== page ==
Location – Indigenous Perspectives Society
664 Granderson Rd
Victoria BC, V9B 2R8
Early bird Special: $350.00 (closes May 1, 2019)
Regular registration rate $375.00
Student Rate: $250.00
(Deadline for refunds is May 1, 2019)
For participants traveling from out of town and needing accommodation, here is the reservation link you and your guests can use to book our event group rate:
Indigenous Perspectives Society is a provincial organization that provides professional development to Indigenous child and family services in BC. Unique to our organization, is our commitment to culturally relevant services. The Society works in cooperation with First Nations and Indigenous child and family service programs to protect and enhance the well-being of First Nations and Aboriginal people by reaffirming traditions, and through effective child and family service delivery that empower the voices of Indigenous peoples.
Indigenous Perspectives Society (IPS) is seeking an Indigenous Child Protection Training Manager who is ultimately responsible for ensuring exceptional delivery of training with content that is both relevant and timely which includes training scheduling and evaluations. The position will include overseeing the development of curriculum and facilitation techniques to ensure course material is aligned with child welfare legislation and other internal policies. The Indigenous Child Protection Training Manager will lead a high performing team (10) of Project Leads, Instructional Staff, relevant Administrative employees and Contractors.
The Indigenous Child Protection Training Manager reports to the Associate Director (AD) and will develop strong relationships with IPS staff, various stakeholders such as the Ministry of Children and Family Development (MCFD) and Indigenous Services Canada (ISC), and contractors. The position will be based out of the Society’s office and will be expected to do some travel (mostly in BC) to other off-site locations and represent IPS at various conferences, committees and forums.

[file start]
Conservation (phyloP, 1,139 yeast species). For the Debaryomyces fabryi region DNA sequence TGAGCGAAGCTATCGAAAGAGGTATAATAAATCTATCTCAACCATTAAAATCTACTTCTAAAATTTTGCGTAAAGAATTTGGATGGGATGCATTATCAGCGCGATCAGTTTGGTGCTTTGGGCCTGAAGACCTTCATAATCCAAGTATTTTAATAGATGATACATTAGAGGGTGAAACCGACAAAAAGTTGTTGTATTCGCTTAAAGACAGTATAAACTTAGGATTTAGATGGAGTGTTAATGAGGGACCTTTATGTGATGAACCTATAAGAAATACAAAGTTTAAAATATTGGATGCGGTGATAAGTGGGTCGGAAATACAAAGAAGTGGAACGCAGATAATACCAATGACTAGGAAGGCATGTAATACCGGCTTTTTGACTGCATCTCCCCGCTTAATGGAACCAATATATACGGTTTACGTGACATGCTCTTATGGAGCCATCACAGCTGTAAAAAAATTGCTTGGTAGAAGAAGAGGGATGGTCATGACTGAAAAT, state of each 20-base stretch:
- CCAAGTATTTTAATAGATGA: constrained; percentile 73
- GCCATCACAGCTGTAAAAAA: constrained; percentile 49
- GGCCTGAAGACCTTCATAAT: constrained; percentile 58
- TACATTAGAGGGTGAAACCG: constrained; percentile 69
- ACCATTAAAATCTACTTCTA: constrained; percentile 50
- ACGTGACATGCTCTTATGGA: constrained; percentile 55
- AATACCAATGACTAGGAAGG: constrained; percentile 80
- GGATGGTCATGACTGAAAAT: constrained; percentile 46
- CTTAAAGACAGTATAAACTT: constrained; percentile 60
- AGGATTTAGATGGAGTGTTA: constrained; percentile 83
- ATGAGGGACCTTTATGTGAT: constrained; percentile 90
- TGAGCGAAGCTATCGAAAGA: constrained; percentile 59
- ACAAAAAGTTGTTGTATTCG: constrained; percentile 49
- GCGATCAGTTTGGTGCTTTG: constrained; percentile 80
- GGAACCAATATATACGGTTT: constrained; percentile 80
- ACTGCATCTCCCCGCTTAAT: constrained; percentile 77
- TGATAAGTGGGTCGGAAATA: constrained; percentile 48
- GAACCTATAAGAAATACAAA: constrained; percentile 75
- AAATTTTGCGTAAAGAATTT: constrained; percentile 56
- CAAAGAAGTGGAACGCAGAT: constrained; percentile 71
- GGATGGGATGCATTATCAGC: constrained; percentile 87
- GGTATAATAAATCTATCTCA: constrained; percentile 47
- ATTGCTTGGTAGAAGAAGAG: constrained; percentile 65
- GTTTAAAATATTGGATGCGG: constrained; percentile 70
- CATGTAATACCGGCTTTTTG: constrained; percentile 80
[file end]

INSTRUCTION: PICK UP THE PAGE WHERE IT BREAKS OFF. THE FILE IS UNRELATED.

- A Masters of Social Work or related degree such as Psychology, Education or Child Services
- 5-7 years’ experience in Child Welfare related field or an equivalent combination of education and experience
- Progressive experience in Indigenous Child & Family Services, child protection and Indigenous social work
- Demonstrated experience in the design and development of competency-based curriculum, public education and relations materials, specifically utilizing a blended learning approach
- Experience in adult education instruction
- Sound knowledge of Indigenous communities, cultures, traditions and practices in BC
- Proficiency with computer software including MS Office, Moodle and PowerPoint
- Preference will be given to individuals identifying as Indigenous, Metis or Inuit
Interested? Apply directly to Rachelle Dallaire with your resume and cover letter, telling us about your stellar skills and why you’d be the perfect fit for the IPS team! No personal drop-ins or phone calls please.
Indigenous Perspective Society thanks all applicants for their interest and advises that only those selected for an interview will be contacted.
For this and other employment opportunities at Indigenous Perspectives Society visit https://ipsociety.ca/about/employment/